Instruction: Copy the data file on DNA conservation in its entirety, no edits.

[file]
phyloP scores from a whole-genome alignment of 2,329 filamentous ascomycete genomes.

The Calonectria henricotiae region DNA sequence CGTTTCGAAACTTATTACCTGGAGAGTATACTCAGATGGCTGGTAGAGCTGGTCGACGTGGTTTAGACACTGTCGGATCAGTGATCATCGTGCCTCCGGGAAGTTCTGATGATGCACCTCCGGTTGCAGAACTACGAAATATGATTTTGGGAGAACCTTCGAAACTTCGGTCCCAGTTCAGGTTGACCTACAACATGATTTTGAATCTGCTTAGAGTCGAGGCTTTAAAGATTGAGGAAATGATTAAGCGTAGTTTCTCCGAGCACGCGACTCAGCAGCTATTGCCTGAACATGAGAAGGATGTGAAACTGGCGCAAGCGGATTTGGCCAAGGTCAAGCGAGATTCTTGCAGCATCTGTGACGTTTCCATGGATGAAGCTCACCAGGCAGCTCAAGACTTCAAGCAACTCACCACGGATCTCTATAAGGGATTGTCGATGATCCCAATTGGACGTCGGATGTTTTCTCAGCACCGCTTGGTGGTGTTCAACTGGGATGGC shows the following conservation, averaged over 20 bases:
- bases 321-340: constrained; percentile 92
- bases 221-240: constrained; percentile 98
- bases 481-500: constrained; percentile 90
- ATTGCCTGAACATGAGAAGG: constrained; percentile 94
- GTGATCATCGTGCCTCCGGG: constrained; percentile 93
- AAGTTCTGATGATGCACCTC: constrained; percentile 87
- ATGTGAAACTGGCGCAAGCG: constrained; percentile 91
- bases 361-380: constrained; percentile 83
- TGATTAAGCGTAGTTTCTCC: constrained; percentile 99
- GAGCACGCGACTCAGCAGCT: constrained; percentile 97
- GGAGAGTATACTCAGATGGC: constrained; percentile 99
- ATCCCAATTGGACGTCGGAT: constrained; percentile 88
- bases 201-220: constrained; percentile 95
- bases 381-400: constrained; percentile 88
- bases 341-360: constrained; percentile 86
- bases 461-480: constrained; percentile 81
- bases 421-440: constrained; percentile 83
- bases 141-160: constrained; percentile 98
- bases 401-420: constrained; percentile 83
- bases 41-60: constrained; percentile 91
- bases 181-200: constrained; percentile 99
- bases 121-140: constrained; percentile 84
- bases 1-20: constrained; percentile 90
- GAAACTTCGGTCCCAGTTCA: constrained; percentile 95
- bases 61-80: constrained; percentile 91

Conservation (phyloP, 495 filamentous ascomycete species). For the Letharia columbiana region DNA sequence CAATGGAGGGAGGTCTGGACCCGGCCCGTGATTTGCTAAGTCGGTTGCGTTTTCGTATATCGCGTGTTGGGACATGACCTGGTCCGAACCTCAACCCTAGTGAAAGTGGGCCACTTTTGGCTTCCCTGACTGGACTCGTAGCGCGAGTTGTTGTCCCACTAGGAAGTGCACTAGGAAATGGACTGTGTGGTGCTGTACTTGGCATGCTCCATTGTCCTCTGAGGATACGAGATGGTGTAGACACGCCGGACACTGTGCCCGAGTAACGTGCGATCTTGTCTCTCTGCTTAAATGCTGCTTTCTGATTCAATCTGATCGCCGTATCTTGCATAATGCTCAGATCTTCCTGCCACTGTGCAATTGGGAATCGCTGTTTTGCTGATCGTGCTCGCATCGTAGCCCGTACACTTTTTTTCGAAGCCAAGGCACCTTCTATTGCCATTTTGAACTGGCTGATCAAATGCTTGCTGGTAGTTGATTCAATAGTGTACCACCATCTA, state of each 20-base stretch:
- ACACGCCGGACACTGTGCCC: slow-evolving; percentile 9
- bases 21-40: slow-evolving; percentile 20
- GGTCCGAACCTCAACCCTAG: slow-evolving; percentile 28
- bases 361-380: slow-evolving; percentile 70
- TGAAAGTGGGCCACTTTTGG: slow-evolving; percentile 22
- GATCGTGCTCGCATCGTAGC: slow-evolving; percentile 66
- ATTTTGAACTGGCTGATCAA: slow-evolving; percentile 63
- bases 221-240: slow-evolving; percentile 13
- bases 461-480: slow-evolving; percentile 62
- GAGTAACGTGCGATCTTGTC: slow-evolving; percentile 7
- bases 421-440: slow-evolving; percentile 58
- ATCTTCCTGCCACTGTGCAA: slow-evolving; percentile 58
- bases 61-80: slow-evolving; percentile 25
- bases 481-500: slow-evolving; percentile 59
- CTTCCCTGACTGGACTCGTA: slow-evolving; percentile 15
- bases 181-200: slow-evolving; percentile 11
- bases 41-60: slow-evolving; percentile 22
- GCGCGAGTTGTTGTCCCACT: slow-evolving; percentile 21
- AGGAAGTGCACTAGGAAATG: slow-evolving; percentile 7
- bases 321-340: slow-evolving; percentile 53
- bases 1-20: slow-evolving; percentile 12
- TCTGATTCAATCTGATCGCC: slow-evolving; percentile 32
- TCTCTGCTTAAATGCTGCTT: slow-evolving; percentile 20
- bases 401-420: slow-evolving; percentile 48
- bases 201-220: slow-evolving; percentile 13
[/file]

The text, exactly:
phyloP scores from a whole-genome alignment of 2,329 filamentous ascomycete genomes.

The Calonectria henricotiae region DNA sequence CGTTTCGAAACTTATTACCTGGAGAGTATACTCAGATGGCTGGTAGAGCTGGTCGACGTGGTTTAGACACTGTCGGATCAGTGATCATCGTGCCTCCGGGAAGTTCTGATGATGCACCTCCGGTTGCAGAACTACGAAATATGATTTTGGGAGAACCTTCGAAACTTCGGTCCCAGTTCAGGTTGACCTACAACATGATTTTGAATCTGCTTAGAGTCGAGGCTTTAAAGATTGAGGAAATGATTAAGCGTAGTTTCTCCGAGCACGCGACTCAGCAGCTATTGCCTGAACATGAGAAGGATGTGAAACTGGCGCAAGCGGATTTGGCCAAGGTCAAGCGAGATTCTTGCAGCATCTGTGACGTTTCCATGGATGAAGCTCACCAGGCAGCTCAAGACTTCAAGCAACTCACCACGGATCTCTATAAGGGATTGTCGATGATCCCAATTGGACGTCGGATGTTTTCTCAGCACCGCTTGGTGGTGTTCAACTGGGATGGC shows the following conservation, averaged over 20 bases:
- bases 321-340: constrained; percentile 92
- bases 221-240: constrained; percentile 98
- bases 481-500: constrained; percentile 90
- ATTGCCTGAACATGAGAAGG: constrained; percentile 94
- GTGATCATCGTGCCTCCGGG: constrained; percentile 93
- AAGTTCTGATGATGCACCTC: constrained; percentile 87
- ATGTGAAACTGGCGCAAGCG: constrained; percentile 91
- bases 361-380: constrained; percentile 83
- TGATTAAGCGTAGTTTCTCC: constrained; percentile 99
- GAGCACGCGACTCAGCAGCT: constrained; percentile 97
- GGAGAGTATACTCAGATGGC: constrained; percentile 99
- ATCCCAATTGGACGTCGGAT: constrained; percentile 88
- bases 201-220: constrained; percentile 95
- bases 381-400: constrained; percentile 88
- bases 341-360: constrained; percentile 86
- bases 461-480: constrained; percentile 81
- bases 421-440: constrained; percentile 83
- bases 141-160: constrained; percentile 98
- bases 401-420: constrained; percentile 83
- bases 41-60: constrained; percentile 91
- bases 181-200: constrained; percentile 99
- bases 121-140: constrained; percentile 84
- bases 1-20: constrained; percentile 90
- GAAACTTCGGTCCCAGTTCA: constrained; percentile 95
- bases 61-80: constrained; percentile 91

Conservation (phyloP, 495 filamentous ascomycete species). For the Letharia columbiana region DNA sequence CAATGGAGGGAGGTCTGGACCCGGCCCGTGATTTGCTAAGTCGGTTGCGTTTTCGTATATCGCGTGTTGGGACATGACCTGGTCCGAACCTCAACCCTAGTGAAAGTGGGCCACTTTTGGCTTCCCTGACTGGACTCGTAGCGCGAGTTGTTGTCCCACTAGGAAGTGCACTAGGAAATGGACTGTGTGGTGCTGTACTTGGCATGCTCCATTGTCCTCTGAGGATACGAGATGGTGTAGACACGCCGGACACTGTGCCCGAGTAACGTGCGATCTTGTCTCTCTGCTTAAATGCTGCTTTCTGATTCAATCTGATCGCCGTATCTTGCATAATGCTCAGATCTTCCTGCCACTGTGCAATTGGGAATCGCTGTTTTGCTGATCGTGCTCGCATCGTAGCCCGTACACTTTTTTTCGAAGCCAAGGCACCTTCTATTGCCATTTTGAACTGGCTGATCAAATGCTTGCTGGTAGTTGATTCAATAGTGTACCACCATCTA, state of each 20-base stretch:
- ACACGCCGGACACTGTGCCC: slow-evolving; percentile 9
- bases 21-40: slow-evolving; percentile 20
- GGTCCGAACCTCAACCCTAG: slow-evolving; percentile 28
- bases 361-380: slow-evolving; percentile 70
- TGAAAGTGGGCCACTTTTGG: slow-evolving; percentile 22
- GATCGTGCTCGCATCGTAGC: slow-evolving; percentile 66
- ATTTTGAACTGGCTGATCAA: slow-evolving; percentile 63
- bases 221-240: slow-evolving; percentile 13
- bases 461-480: slow-evolving; percentile 62
- GAGTAACGTGCGATCTTGTC: slow-evolving; percentile 7
- bases 421-440: slow-evolving; percentile 58
- ATCTTCCTGCCACTGTGCAA: slow-evolving; percentile 58
- bases 61-80: slow-evolving; percentile 25
- bases 481-500: slow-evolving; percentile 59
- CTTCCCTGACTGGACTCGTA: slow-evolving; percentile 15
- bases 181-200: slow-evolving; percentile 11
- bases 41-60: slow-evolving; percentile 22
- GCGCGAGTTGTTGTCCCACT: slow-evolving; percentile 21
- AGGAAGTGCACTAGGAAATG: slow-evolving; percentile 7
- bases 321-340: slow-evolving; percentile 53
- bases 1-20: slow-evolving; percentile 12
- TCTGATTCAATCTGATCGCC: slow-evolving; percentile 32
- TCTCTGCTTAAATGCTGCTT: slow-evolving; percentile 20
- bases 401-420: slow-evolving; percentile 48
- bases 201-220: slow-evolving; percentile 13